Although it may seem childish, many adults and children have great difficulty swallowing the pills they need to take. The fear of choking causes a reflex in the throat that causes it to constrict so much that the pill stays in your mouth until you spit it out. Fortunately, there are different ways to approach the problem in order to relax you, overcome your fear of choking, and let the pill go down on its own.
Method 1 of 3: Take the pills in your food
Step 1. Eat bread
If you are trying to take a pill that has failed, you can try using a piece of bread. Take a small piece of bread and chew it until you are ready to swallow it. Before swallowing, take the pill and stick it into the chewed bread in your mouth. After you close your mouth, swallow the food that now contains the pill. It should pass like a letter in the mail.
- You can also use a piece of croissant, dry cookies or a piece of cake. The texture is similar enough to help pass the pill after you chew the food a bit.
- You can also have a glass of water afterwards to help bring down the bread.
- Some medicines must be taken on an empty stomach. Check the pill dosage to see whether or not you should take it on an empty stomach.
Step 2. Cut out a gelatin candy
To help you take your pill, you can stick it in gelatin candy. Take a candy big enough to cut a small pocket in it. Put the pill in it. Swallow the candy, but don't chew it. You may affect how long some medicines last and how long they are released into the body by chewing them. Just try to swallow it and quickly drink a glass of water once it is in your throat.
- This can be difficult if you cannot swallow the gelatin candy. You won't have to do it several times.
- This method is especially useful for children. You will help them take their medicine by hiding it in a candy that they like.
Step 3. Put the pill in honey or peanut butter
The pills can also be taken with honey or peanut butter, as this helps its passage through the throat. Take a spoonful of one of these two products. Place the pill in the middle of the spoonful. Push it into the food. Then swallow the spoonful of honey or peanut butter with the pill in it. Take a sip of water.
You should drink water before and after this method. Honey and peanut butter are relatively thick foods and they might make you feel like you're not doing well. Moisturize your throat before and after so that the food passes faster without choking you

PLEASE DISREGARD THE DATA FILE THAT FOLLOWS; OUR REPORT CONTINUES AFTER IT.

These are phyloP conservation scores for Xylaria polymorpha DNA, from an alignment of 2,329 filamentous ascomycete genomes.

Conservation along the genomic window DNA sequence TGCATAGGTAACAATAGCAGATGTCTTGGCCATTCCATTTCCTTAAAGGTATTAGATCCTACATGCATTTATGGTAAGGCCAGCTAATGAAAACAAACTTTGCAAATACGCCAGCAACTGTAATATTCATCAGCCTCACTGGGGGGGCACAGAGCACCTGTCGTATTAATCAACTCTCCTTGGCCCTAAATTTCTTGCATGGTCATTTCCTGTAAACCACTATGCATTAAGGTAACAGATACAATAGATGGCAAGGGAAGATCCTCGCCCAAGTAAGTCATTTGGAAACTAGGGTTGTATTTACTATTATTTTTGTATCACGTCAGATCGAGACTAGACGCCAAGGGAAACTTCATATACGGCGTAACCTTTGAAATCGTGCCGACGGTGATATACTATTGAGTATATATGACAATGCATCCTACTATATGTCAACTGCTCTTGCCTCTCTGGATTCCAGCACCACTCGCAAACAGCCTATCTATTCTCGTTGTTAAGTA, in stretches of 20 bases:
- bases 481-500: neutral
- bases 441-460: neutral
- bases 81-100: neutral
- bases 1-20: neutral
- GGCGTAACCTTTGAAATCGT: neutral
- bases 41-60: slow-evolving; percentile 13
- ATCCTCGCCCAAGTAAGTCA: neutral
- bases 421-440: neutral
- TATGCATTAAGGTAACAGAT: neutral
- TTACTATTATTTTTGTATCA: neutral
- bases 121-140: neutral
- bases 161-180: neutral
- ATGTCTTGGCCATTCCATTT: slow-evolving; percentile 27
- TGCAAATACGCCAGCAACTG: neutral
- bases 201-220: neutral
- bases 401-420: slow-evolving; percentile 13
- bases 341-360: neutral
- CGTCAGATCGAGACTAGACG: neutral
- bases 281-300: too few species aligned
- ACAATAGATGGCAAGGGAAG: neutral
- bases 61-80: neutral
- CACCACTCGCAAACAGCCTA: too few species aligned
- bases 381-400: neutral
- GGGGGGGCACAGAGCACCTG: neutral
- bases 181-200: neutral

Step 4. Try soft foods
If you cannot take the pill with bread, you can try taking it with something that is soft, such as compote, yogurt, ice cream, custard or gelatin. It is a popular method in hospitals for patients who have difficulty swallowing. Pour the food into a small bowl. Put the pill in the bowl. Swallow some of the food before swallowing the mouthful that contains the pill. It should pass easily with the food you are swallowing.
Be careful not to chew the pill
Step 5. Practice with a little candy first
One of the reasons people fail to swallow the pills is that their throats reject the intrusion of this strange body and tighten up. One way to overcome this problem is to practice swallowing small candies to get your throat used to swallowing pill-sized food without risking choking. Take a little candy like a sugar confetti, a small M&M, or a chocolate covered raisin. Put it in your mouth as if it were the pill and swallow it with a sip of water. Repeat until you are comfortable with the size of the candy.
- Then you can switch to a slightly larger size candy like a Skittle, a regular M&M, a Dragibus or a Tic Tac. Repeat the same steps until you are comfortable with the sensation.
- Work out for 10 minutes every day until you can swallow a pill-sized candy that you need to take.
- This technique can help children take their medication. Just be sure to explain to her that drugs are not candy and should never be taken like candy.
Step 6. Eat tangerines
Try to swallow whole mandarin wedges. Once you get used to this feeling, insert the pill in a wedge of tangerine and swallow it whole. The slimy texture of tangerine will help it pass through your throat more easily.
Drink after swallowing the quarter to make sure it has gone well
Method 2 of 3: Take the pills with fluids
Step 1. Drink cold water
Before taking your medicine, you should make sure that your throat is sufficiently hydrated for the pill to pass properly. Drink several sips of water before taking the pill. Place the pill on the back of your tongue, then drink a glass of water to make it go down.
- Drink a few more sips after swallowing the pill to help you swallow it.
- The water should be cold or at room temperature, not freezing or hot.
Step 2. Try the two-sip method
Take your pill and put it on your tongue. Take a big sip of water and swallow it, but do not swallow the pill. Then take another sip of water and swallow it along with the pill. Take a last sip of normal water to lower the pill.
This method opens your throat wider after the first sip, which helps the pill pass on the second sip
Step 3. Use a straw
Some people prefer to use a straw to swallow a pill. Place the pill on the back of your tongue. Drink liquid through the straw and swallow the pill at the same time. Continue to drink a few sips after swallowing the pill to help it get off.
The suction effect required to make the liquid rise through the straw makes it easier to swallow the pill
Step 4. Start by drinking plenty of water
Some people find it easier to swallow a pill with plenty of water. Take a good sip of water in your mouth. Slightly open the corner of your lips to slide the pill into your mouth. Then swallow the pill along with the sip of water.
- If you feel the pill is stuck in your throat, drink more sips of water until you have swallowed the pill.
- Fill your mouth 80% with water. If you overfill your mouth, you will not be able to swallow all the water at one time, and this method may be less effective.
- You may feel the water or the pill in your throat. Usually this does not trigger the gag reflex and it is quite harmless.